How Silent is Your Silencer?
One of the most common questions for those looking to purchase a suppressor is “how quiet is it”. Problem being, there is no “real” answer to that question, only speculation, some assumptions, and a whole ton load of marketing. Internet and social media experts do little else than argue this point. Too often their experience does not include using them, just playing mathematician and scientist on the web. I refer to them as “spreadsheet warriors” and the “suppressor geek squad”. Entertaining at times, generally annoying, and almost always useless to someone deciding to buy a suppressor. Sad fact is even though some of their numbers may be “accurate” they seldom have any relationship to what you will actually hear. My perspective is the exact opposite so Internet scientists beware. It comes from using and testing dozens of suppressors for three decades. Rimfire to 50BMG, rifles to shotgun I have used or tested them in most configurations, and still do. There has been some “lab” time, but most is from use as a police sniper, SWAT entry, patrol, competition, hunting, writing, and just plain fun.
Everything is the same, just different!
The few true experts on firearms suppression all agree on one point, how “loud” a suppressor sounds is dependent on numerous factors and conditions involving the suppressor (diameter, length, material used, internal construction), firearm, ammunition, physical and atmospheric conditions. It also changes based on who is listening, their age, hearing loss, and position relevant to the firearm. The same suppressor on the same rifle will sound “louder” under different conditions when used by different shooters. It’s why lab testing is so useless no matter what the spreadsheet warriors tell you. Some manufacturers provide real numbers, others all but invent them with no way to really tell. Many are based on lab conditions, great if you ever use yours in a lab. Those seeking military contracts may use incredibly expensive meters, most do not given the cost. Even then the “conditions” are based on military criteria, better for sure, but not always relevant to the average consumer. So, it’s important to start out understanding that the only way to “know” how loud a suppressor will be to you, is for you to use it, on your firearm, under your specific conditions recognizing that if the conditions change so does how it sounds.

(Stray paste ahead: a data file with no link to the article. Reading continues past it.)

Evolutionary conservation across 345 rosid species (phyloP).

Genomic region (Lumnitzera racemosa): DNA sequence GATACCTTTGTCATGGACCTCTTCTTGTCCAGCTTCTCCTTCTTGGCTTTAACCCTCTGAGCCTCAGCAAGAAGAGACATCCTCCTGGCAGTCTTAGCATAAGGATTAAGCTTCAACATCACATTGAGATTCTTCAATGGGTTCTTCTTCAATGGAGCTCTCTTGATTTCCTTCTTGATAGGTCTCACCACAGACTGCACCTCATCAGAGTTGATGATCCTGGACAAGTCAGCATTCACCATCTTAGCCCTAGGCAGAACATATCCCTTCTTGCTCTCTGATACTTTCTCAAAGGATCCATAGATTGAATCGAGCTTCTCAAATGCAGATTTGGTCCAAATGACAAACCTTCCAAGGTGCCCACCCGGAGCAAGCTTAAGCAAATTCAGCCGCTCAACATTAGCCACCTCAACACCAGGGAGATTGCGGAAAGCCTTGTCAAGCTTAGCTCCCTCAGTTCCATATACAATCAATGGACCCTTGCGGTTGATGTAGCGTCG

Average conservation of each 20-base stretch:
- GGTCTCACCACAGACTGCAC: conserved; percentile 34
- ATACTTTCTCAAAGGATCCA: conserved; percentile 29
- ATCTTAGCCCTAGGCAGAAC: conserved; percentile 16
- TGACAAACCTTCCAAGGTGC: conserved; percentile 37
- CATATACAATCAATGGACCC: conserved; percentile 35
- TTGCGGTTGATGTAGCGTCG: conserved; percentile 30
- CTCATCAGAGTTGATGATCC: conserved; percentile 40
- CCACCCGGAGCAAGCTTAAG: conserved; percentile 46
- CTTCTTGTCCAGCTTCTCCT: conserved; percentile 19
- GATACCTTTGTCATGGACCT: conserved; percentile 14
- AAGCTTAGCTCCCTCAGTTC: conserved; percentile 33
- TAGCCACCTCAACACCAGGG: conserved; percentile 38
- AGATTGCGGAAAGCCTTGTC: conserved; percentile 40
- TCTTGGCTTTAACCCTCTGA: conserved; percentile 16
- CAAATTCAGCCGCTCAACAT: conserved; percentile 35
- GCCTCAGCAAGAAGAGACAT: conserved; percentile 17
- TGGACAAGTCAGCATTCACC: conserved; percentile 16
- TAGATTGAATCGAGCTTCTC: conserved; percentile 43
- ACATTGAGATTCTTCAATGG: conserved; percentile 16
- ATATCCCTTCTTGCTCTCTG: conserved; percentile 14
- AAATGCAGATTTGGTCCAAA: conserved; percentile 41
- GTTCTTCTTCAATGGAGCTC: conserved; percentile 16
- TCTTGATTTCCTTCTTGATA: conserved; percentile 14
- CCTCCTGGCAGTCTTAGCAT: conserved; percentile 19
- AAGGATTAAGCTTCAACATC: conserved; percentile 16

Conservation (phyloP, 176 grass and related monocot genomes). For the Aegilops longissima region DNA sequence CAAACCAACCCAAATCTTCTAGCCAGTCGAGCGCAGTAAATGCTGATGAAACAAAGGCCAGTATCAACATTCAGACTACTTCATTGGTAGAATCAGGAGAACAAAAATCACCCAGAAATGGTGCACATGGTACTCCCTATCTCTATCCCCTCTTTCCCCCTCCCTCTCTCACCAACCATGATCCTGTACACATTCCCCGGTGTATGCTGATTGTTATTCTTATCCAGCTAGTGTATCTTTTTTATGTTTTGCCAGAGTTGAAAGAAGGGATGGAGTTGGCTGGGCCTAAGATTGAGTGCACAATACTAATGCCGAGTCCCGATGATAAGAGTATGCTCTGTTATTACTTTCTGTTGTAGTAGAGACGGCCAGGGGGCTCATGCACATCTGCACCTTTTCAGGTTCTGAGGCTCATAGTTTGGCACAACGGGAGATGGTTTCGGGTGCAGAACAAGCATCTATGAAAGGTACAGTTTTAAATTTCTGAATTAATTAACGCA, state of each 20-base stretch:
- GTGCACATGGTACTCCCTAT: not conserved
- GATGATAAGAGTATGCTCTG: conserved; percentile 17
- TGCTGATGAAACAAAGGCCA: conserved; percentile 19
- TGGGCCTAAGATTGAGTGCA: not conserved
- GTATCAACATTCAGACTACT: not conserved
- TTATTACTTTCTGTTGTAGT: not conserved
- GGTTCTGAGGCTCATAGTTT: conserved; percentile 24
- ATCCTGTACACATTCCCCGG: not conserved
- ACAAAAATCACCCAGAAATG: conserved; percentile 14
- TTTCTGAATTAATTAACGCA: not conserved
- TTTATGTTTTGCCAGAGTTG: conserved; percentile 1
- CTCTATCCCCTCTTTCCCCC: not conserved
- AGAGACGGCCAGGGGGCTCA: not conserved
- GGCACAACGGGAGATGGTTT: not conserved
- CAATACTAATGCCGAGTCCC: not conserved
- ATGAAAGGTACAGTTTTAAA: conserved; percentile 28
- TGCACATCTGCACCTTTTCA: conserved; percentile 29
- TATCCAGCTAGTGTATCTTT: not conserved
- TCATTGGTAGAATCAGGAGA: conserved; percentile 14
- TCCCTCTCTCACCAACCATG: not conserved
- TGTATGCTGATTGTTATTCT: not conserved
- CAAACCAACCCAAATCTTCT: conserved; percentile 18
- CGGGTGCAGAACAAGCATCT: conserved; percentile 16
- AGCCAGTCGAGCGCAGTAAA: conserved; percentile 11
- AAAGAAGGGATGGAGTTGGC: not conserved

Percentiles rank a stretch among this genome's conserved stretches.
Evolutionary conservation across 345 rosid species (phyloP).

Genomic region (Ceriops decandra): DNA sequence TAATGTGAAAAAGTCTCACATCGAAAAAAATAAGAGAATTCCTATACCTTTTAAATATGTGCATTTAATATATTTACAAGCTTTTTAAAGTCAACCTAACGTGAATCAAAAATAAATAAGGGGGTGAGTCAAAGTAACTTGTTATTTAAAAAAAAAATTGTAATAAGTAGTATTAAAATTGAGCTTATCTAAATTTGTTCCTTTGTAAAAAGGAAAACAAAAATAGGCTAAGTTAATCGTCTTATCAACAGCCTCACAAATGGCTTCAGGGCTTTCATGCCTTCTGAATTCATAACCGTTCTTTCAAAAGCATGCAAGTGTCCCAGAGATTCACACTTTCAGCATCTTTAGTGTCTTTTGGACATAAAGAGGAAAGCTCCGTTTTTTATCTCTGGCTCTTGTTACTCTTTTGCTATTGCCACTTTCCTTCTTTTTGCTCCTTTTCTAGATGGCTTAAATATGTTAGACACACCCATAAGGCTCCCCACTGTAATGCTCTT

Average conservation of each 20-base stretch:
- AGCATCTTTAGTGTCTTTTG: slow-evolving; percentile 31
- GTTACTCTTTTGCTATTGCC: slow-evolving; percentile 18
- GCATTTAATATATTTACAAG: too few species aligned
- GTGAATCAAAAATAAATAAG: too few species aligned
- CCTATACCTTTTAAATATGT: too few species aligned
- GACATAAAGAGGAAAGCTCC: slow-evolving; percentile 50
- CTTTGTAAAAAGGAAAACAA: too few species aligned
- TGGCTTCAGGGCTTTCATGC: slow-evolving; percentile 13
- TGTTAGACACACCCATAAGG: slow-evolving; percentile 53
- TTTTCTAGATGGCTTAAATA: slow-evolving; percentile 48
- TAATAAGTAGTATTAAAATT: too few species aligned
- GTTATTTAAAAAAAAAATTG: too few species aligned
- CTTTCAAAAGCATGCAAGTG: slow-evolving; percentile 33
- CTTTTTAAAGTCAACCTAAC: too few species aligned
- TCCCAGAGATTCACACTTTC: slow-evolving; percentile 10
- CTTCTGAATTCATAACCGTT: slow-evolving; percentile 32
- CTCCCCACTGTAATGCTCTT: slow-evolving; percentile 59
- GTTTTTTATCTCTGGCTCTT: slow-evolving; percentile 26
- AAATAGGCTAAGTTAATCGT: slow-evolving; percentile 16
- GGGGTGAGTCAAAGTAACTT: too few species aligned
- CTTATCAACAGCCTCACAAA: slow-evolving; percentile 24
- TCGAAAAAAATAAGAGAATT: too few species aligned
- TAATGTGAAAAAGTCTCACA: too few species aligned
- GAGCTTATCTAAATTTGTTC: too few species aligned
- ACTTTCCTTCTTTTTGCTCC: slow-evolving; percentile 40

Measured sound levels are just that, the amount of sound emitted, or more accurately measured by the instrument used. They do not measure tone or frequency, and that is incredibly critical. Everyone hears different frequencies at varying levels. It depends on age, and how much damage your hearing as incurred over the years. Suppressors will measure the same sound level and have completely different tonal qualities. If your hearing loss is in the upper register those suppressors with higher pitch or tone will not be as loud and may seem very quiet, not because there is less sound, just less you can hear. It’s why two people using the same suppressor can have polar opposite opinions as to how loud they are. Those with lower tones may be quieter to some. How the suppressor is made, what it’s made of, how long it is, and other factors all determine how loud a suppressor may be to the shooter. Titanium tends to be higher pitched than stainless steel, but even that depends on the baffle construction. Unfortunately the way to know for sure is to shoot it, and that is problematic given their regulation. Still, if at all possible try before you buy.
Where are you and what are you using?